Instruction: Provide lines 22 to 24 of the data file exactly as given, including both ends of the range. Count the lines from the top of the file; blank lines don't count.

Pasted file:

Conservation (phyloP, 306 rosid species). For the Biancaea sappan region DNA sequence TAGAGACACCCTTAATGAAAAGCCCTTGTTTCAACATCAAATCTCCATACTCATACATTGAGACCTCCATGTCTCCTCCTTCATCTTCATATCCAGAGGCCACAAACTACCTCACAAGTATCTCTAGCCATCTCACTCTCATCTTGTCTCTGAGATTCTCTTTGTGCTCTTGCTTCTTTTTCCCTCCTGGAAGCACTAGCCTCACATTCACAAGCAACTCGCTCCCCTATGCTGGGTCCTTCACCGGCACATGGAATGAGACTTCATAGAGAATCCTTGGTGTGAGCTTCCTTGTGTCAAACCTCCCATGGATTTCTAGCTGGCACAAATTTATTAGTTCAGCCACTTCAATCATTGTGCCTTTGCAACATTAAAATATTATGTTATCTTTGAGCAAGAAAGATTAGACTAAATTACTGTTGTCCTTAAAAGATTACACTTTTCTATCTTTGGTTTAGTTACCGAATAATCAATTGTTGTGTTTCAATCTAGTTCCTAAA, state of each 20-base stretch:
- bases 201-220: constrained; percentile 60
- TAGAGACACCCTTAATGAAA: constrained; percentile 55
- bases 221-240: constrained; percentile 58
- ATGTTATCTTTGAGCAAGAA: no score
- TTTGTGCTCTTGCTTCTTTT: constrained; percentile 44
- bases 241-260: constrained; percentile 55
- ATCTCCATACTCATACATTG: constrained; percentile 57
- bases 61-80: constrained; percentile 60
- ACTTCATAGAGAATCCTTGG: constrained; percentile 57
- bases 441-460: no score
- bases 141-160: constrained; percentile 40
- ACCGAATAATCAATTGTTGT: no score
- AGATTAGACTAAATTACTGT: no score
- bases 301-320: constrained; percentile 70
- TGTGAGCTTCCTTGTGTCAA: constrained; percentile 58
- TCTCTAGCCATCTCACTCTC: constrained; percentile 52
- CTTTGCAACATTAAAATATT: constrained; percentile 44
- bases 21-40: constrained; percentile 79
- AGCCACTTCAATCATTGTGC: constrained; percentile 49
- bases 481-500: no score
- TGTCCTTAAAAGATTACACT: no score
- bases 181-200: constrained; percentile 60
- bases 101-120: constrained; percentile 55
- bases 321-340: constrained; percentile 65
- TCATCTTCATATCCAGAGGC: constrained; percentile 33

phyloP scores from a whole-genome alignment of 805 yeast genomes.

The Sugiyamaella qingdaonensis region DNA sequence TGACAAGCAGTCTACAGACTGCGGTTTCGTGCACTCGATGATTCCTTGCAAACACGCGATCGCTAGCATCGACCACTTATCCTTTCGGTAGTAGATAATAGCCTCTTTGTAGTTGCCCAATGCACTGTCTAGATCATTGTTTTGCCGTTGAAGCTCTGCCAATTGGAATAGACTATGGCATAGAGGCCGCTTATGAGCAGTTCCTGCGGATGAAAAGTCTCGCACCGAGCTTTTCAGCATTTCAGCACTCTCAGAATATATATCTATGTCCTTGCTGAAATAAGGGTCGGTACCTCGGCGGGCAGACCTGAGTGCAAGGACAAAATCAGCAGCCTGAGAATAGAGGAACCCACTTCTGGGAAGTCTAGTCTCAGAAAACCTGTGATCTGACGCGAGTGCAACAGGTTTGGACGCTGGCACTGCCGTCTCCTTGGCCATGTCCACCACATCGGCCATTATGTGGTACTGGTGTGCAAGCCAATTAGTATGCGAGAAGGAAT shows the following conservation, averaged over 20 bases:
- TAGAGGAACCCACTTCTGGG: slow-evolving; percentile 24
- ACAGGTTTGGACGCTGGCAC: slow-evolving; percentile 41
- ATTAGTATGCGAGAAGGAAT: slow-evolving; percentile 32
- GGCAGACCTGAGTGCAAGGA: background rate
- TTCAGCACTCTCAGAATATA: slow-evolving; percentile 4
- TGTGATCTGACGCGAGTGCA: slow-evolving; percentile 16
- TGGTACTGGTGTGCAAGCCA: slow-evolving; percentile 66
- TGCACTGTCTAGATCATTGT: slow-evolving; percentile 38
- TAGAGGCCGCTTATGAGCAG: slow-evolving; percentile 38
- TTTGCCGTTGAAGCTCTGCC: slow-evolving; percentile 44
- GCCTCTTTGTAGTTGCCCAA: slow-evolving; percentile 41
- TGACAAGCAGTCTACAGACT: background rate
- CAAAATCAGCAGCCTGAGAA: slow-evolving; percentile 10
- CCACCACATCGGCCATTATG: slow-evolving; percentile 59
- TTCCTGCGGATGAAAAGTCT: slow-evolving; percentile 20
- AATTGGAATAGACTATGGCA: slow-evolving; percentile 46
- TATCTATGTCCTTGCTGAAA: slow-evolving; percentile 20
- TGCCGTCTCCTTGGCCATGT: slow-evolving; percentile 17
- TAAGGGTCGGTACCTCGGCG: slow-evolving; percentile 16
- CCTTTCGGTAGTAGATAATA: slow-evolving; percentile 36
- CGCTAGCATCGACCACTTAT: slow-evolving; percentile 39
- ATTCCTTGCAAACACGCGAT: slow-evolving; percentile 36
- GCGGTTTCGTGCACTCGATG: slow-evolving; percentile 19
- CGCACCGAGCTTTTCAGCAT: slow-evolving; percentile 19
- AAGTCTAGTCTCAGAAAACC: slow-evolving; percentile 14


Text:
- TGTCCTTAAAAGATTACACT: no score
- bases 181-200: constrained; percentile 60
- bases 101-120: constrained; percentile 55